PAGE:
Saturday, October 30, 2010

Review: Keep The Change by Steve Dublanica ★★★★

Keep the ChangeI've had Waiter Rant on my radar for a long time, but for some reason just never got around to picking it up. I waitressed for a period of about 3 months back when I was 16, and even from such a short amount of time, I had some crazy stories! I've worked directly with customers in a service industry in some way or another since then (until last July anyhow), so the premise of Waiter Rant and all that it entailed was appealing to me. Sharing experience stories with people who've been there and who know what it's like to be on the receiving end of someone else's bad day with a smile plastered on your face is only one of the aspects that appealed to me about the book. But I'd also heard that it was funny, and I love funny. And then there's the added bonus of maybe people on the other side of life seeing a bit of perspective in the "people in the service industry are people not slaves" variety...

Anyway, when I saw that the author of Waiter Rant had a new book coming out, I requested a review copy. I worked in the service industry, as I mentioned, since I was about 16, but only the 3 month waitressing segment involved tipping. Still I considered myself to be a good tipper anyway... Until now. I've learned quite a lot from this book, and find that my tipping habits don't quite make the grade except in the case of restaurant gratuities. In almost every other category, I'm abysmally ignorant of correct tipping etiquette.

My tipping habits:
- I tip 20% of the total whenever we go out to a restaurant. (Grade: A)
{Industry standard is 15% of the bill, including drinks.}
- I tip $1 a drink at bars. (Grade: C)
{Should be approx. 20% of the bill. I do not give myself a lower grade here because drink prices are pretty reasonable in my area: $2-4/beer/shot or $7-9/mixed drink.}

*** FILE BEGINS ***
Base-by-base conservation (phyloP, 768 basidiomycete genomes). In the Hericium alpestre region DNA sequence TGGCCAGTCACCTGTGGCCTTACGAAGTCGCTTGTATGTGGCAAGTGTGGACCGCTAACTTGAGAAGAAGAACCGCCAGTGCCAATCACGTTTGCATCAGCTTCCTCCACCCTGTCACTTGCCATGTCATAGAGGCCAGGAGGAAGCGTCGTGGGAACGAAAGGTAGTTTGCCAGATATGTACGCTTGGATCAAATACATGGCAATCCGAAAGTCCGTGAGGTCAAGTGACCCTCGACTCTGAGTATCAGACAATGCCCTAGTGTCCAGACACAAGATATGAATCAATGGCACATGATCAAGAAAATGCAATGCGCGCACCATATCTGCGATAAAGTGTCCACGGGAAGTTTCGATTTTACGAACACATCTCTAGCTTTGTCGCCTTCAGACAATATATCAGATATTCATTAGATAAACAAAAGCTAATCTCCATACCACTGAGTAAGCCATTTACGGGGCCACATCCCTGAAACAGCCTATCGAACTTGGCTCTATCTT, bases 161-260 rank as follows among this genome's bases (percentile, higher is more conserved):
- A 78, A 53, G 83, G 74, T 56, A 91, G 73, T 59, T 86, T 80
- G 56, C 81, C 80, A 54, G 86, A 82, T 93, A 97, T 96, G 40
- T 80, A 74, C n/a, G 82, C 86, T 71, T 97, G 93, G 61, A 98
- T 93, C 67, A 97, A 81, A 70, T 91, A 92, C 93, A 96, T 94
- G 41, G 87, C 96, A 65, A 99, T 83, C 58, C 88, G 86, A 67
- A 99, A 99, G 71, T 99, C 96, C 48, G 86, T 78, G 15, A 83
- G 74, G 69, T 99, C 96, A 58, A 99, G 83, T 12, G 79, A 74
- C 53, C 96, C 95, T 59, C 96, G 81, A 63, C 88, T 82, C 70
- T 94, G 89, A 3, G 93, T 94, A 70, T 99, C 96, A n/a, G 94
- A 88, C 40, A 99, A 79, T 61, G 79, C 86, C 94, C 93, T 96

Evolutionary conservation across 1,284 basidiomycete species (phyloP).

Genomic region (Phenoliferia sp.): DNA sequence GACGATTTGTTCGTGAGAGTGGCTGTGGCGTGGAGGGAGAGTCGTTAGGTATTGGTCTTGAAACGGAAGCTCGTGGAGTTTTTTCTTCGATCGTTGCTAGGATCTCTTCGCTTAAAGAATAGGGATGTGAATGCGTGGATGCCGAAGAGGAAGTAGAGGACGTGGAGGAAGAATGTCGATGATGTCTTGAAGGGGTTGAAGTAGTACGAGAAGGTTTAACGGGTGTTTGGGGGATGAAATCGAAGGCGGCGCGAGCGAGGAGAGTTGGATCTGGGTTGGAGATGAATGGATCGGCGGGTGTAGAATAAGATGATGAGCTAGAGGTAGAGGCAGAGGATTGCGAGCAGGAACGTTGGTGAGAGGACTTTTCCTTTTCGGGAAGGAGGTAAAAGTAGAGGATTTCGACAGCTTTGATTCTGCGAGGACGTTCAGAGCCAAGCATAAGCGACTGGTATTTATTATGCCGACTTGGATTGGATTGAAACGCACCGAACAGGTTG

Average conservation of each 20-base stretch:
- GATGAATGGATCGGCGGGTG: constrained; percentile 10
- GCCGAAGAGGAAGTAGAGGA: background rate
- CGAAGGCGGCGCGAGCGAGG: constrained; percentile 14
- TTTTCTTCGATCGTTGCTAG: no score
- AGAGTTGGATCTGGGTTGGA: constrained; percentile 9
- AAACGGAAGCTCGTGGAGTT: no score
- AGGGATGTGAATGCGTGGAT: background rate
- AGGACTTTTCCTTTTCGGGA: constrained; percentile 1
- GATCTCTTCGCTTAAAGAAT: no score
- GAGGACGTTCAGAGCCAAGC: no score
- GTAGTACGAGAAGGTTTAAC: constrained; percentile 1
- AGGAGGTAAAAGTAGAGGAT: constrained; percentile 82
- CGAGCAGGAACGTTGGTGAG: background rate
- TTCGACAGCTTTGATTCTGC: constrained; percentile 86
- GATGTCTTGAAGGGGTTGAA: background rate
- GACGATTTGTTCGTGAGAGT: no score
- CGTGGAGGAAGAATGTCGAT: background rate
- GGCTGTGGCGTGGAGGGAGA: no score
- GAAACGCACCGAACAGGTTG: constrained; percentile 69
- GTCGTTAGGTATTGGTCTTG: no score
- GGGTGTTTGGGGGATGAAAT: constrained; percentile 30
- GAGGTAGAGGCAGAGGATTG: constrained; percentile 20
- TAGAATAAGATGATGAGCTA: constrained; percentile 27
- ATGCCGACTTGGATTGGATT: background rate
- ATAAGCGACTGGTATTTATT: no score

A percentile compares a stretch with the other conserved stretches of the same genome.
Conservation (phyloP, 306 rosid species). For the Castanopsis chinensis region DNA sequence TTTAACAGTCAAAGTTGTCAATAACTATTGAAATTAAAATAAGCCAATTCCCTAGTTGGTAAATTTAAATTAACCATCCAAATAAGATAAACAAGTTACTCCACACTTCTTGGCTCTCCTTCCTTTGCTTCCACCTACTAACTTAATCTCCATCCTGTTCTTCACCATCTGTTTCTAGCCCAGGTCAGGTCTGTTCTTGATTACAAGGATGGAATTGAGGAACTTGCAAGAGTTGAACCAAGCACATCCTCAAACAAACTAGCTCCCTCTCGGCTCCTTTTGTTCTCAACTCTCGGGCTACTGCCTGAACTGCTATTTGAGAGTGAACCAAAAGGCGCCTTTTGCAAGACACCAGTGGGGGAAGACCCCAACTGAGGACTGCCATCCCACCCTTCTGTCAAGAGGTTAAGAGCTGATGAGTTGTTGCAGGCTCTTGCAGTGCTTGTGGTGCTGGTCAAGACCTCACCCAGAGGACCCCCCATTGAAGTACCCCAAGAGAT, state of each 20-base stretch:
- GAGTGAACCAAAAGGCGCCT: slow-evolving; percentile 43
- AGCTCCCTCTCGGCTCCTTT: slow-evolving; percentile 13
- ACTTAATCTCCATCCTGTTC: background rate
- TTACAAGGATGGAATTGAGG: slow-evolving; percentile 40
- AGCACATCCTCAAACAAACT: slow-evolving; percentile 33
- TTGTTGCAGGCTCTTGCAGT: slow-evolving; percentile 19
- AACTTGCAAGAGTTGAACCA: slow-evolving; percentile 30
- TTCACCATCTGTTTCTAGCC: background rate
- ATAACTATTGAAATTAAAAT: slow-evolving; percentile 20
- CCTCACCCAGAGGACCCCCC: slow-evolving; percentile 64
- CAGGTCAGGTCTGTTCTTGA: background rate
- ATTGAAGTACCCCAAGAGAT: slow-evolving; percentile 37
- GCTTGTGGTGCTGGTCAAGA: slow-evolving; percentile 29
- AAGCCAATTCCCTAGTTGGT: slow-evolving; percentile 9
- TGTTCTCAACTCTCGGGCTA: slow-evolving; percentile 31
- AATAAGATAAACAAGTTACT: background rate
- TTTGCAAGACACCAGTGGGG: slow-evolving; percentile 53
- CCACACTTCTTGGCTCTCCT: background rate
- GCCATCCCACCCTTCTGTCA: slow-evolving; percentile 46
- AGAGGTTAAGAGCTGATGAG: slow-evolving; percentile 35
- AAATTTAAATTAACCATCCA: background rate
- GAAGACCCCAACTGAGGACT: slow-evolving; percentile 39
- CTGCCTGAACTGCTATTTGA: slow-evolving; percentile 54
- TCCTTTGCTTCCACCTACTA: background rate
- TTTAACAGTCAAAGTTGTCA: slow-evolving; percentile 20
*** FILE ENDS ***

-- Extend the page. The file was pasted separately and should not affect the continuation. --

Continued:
- I did not know to tip the doorman at hotels. (Grade: F)
- I tip cabdrivers, but generally far below average. (Grade: D)
{Should be around 20% of the fare. But in my defense, I don't use cabs often!}
- I didn't know to tip car mechanics or detailers. (Grade: F)
{Should be $20-50 or so, depending on the work.}
... This is getting ugly, so I'm going to stop now.
If an A grade is 5 points, B is 4 points, C is 3 points, D is 1 point and F is 0, my average would be... 1.8 - D minus. Ouch.

So, needless to say, I feel like I've learned something from Steve here. I feel like I've been something of a tipping stiff in my life... and this despite the fact that I've worked for tips in my life and know how hard they are to come by and live on. But, the good thing is that Steve has given me the means to mend my ways, and I intend to follow them. I kind of feel like keeping this book with me at all times, kind of like a Tipping Bible, to be used in times of need (when stepping out of a cab, or into a hotel, etc) and containing words to live my life by.

That might seem a little extreme, but honestly I don't think so. Steve represents the facts of the working-for-tips way of life, and they aren't pretty. I knew that wait staff is usually underpaid, which is why I tip 20% rather than 15%, but I had no idea that was the case with so many other service jobs. It makes me rather ashamed of myself for not realizing this was the case, and corporate America for allowing and encouraging this kind of workforce exploitation. Steve presents the situation as he sees it, and in often brutally honest, no-holds-barred way, but still with an edge of wit and humor that makes the message a little easier to swallow. It still packs a wallop, at least for me it did, but it's a necessary evil to learn these things. Ignorance is bliss... for the ignorant. For the person on the other end, another's ignorance isn't going to put food on the table or a roof over their family's heads.

I found this book to be very informative and entertaining while still providing me with information I might never have learned on my own. I appreciate that. And not only did it serve both of these purposes, but Steve seems to also something of a philosopher and has an ability to understand human nature. Probably this is from so much time working with people, but it's refreshing to see a book about human nature that's not pretentious and not full of drivel. It's refreshing to see a book which doesn't feel like its author is above the reader somehow. This is just a regular guy, trying to understand a prevalent issue. I liked that.

So I will definitely be going out this weekend and picking up Waiter Rant. I know it's a little backwards, but better late than never, right? I definitely recommend this book for anyone who is confused by tipping (as I was!)... And remember - when in doubt, ask. :)

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